Ken Gilleo's Polymer Thick Film provides you with all the essential concepts, process descriptions, performance data, and general information you will need to reach your own conclusions. The focus will be on polymer thick film's major subsets, which include conductive inks, printed resistors, dielectric films or pastes, and polymer assembly material.
This is an open access title available under the terms of a CC BY-NC-ND 4.0 International licence. It is free to read at Oxford Scholarship Online and offered as a free PDF download from OUP and selected open access locations. We use evaluative terms and concepts every day. We call actions right and wrong, teachers wise and ignorant, and pictures elegant and grotesque. Philosophers place evaluative concepts into two camps. Thin concepts, such as goodness and badness, and rightness and wrongness have evaluative content, but they supposedly have no or hardly any nonevaluative, descriptive content: they supposedly give little or no specific idea about the character of the person or thing described. In contrast, thick concepts such as kindness, elegance and wisdom supposedly give a more specific idea of people or things. Yet, given typical linguistic conventions, thick concepts also convey evaluation. Kind people are often viewed positively whilst ignorance has negative connotations. The distinction between thin and thick concepts is frequently drawn in philosophy and is central to everyday life. However, very few articles or books discuss the distinction. In this full-length study, Simon Kirchin discusses thin and thick concepts, highlighting key assumptions, questions and arguments, many of which have gone unnoticed. Kirchin focuses in on the debate between 'separationists' (those who think that thick concepts can be separated into component parts of evaluative, often very 'thin', content and nonevaluative content) and 'nonseparationists' (who deny this). Thick Evaluation argues for a version of nonseparationism, and in doing so argues both that many concepts are evaluative and also that evaluation is not exhausted by thin positive and negative stances.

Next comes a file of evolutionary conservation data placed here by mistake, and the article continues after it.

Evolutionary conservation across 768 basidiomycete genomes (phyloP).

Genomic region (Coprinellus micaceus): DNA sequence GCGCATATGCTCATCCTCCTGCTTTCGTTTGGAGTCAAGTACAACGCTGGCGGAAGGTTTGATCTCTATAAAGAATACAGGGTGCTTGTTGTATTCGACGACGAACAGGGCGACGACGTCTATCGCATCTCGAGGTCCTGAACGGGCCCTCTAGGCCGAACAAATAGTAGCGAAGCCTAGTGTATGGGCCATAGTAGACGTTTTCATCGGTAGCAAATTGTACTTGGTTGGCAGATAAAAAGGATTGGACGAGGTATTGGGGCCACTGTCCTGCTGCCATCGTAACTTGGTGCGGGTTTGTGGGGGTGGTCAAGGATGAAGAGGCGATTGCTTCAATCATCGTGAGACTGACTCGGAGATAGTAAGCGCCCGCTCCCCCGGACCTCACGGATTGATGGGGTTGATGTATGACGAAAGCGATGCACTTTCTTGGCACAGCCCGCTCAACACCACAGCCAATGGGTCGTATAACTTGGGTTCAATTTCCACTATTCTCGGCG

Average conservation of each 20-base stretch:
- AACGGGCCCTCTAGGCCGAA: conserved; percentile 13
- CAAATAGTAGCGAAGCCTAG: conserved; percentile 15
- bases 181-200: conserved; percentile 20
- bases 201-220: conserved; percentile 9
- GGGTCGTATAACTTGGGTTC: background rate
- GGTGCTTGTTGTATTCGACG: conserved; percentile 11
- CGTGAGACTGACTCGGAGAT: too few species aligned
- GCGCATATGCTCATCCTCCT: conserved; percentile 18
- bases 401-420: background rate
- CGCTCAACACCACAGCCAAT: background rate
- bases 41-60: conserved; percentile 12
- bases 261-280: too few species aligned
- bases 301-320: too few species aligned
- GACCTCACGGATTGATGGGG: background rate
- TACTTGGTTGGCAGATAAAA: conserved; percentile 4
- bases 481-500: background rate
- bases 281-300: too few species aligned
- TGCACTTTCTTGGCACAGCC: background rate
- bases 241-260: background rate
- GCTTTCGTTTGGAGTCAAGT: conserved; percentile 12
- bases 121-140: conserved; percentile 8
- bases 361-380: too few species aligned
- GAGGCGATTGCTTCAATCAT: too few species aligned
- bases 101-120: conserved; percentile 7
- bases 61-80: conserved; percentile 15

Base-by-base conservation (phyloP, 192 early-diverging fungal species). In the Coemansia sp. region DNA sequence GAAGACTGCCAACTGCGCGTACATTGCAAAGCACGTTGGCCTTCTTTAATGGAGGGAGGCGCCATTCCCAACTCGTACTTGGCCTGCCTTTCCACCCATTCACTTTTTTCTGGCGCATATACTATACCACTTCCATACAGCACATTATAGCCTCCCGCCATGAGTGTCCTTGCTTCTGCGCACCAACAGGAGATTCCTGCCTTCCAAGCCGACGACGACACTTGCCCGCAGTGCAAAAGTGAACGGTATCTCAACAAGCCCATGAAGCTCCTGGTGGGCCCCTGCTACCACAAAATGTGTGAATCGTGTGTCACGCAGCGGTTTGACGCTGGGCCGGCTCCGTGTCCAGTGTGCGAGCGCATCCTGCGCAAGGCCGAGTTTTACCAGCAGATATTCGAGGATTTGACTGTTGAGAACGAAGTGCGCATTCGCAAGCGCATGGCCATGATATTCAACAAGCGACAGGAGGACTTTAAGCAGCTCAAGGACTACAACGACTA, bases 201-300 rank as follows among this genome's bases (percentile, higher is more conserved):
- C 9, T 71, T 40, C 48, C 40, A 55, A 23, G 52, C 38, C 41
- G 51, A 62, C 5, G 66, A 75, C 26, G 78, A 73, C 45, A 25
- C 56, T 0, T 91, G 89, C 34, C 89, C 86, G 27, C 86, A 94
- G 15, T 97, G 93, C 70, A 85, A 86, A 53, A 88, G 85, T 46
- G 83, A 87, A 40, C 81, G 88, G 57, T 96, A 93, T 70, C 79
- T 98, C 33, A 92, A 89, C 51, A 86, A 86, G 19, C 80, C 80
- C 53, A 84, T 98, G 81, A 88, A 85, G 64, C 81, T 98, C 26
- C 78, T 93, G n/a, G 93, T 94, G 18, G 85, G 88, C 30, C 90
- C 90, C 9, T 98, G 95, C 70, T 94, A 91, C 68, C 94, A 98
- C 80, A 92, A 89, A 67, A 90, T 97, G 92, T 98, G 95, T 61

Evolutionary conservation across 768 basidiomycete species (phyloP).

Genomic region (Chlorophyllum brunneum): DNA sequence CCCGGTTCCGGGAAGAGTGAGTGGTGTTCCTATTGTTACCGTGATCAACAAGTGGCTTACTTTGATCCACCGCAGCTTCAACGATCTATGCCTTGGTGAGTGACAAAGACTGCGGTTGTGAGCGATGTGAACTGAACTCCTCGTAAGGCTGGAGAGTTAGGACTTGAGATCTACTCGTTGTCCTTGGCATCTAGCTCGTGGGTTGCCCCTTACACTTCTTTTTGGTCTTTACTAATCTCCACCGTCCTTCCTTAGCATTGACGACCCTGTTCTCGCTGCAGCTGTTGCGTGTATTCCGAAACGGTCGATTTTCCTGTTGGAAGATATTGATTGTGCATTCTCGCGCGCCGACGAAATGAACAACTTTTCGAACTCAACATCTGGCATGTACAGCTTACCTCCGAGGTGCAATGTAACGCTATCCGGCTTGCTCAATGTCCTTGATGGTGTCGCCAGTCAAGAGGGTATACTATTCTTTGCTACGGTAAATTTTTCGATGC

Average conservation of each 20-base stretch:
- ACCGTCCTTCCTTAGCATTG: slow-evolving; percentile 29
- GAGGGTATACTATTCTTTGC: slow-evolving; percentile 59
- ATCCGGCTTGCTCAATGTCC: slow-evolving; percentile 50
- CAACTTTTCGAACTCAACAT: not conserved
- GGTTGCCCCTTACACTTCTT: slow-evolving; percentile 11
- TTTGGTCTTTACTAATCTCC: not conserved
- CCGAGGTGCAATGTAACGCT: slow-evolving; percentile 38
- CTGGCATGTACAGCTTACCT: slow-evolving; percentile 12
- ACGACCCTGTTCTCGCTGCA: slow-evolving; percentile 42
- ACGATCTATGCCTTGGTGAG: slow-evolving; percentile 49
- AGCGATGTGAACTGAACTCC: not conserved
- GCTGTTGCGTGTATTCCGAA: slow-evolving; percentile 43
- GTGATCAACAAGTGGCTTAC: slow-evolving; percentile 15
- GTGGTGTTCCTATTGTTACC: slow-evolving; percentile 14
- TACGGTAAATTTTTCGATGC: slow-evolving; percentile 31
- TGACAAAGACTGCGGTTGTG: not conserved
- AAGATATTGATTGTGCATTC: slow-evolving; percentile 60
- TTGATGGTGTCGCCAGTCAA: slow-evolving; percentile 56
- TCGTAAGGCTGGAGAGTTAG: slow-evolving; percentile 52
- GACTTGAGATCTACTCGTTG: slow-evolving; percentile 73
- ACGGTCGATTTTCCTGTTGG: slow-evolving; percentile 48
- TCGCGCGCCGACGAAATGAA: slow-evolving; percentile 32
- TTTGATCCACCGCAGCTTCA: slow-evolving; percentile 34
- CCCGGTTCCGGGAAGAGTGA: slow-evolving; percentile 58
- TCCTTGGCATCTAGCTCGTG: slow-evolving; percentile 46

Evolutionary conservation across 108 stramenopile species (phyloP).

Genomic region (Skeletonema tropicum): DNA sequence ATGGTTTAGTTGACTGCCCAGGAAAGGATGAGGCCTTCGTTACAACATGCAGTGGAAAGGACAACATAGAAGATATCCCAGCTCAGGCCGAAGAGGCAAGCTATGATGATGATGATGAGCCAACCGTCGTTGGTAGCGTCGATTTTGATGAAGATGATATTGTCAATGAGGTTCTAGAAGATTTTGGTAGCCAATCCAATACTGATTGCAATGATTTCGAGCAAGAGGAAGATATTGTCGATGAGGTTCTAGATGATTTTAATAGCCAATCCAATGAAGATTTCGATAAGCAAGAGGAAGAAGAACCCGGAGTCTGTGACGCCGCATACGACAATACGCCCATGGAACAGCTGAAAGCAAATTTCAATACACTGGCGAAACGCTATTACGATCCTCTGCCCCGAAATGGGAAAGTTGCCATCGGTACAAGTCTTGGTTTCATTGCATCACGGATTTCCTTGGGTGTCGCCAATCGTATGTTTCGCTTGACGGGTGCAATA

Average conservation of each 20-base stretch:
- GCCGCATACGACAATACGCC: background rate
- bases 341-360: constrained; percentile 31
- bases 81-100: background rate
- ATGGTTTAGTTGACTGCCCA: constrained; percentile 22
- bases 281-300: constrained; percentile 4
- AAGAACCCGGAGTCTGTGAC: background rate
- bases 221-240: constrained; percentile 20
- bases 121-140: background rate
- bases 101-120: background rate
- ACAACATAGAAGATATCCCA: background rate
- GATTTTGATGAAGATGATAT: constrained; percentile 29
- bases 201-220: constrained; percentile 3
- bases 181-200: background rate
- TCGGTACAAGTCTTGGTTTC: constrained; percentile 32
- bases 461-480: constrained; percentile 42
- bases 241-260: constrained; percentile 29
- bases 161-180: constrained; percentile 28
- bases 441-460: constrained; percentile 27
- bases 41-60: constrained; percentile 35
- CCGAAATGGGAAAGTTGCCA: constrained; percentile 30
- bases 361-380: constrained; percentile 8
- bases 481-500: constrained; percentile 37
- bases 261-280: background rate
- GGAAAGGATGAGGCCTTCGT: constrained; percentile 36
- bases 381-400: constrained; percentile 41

What is the difference between judging someone to be good and judging them to be kind? Both judgements are typically positive, but the latter seems to offer more description of the person: we get a more specific sense of what they are like. Very general evaluative concepts (such as good, bad, right and wrong) are referred to as thin concepts, whilst more specific ones (including brave, rude, gracious, wicked, sympathetic, and mean) are termed thick concepts. In this volume, an international team of experts addresses the questions that this distinction opens up. How do the descriptive and evaluative functions or elements of thick concepts combine with each other? Are these functions or elements separable in the first place? Is there a sharp division between thin and thick concepts? Can we mark interesting further distinctions between how thick ethical concepts work and how other thick concepts work, such as those found in aesthetics and epistemology? How, if at all, are thick concepts related to reasons and action? These questions, and others, touch on some of the deepest philosophical issues about the evaluative and normative. They force us to think hard about the place of the evaluative in a (seemingly) nonevaluative world, and raise fascinating issues about how language works.
The investigation into the murder of Officer David C. Douglass, member of the Lower Township Police Department, New Jersey. The investigative leads of this case were utilized by NYPD BLUE in one of the segments and nationally televised.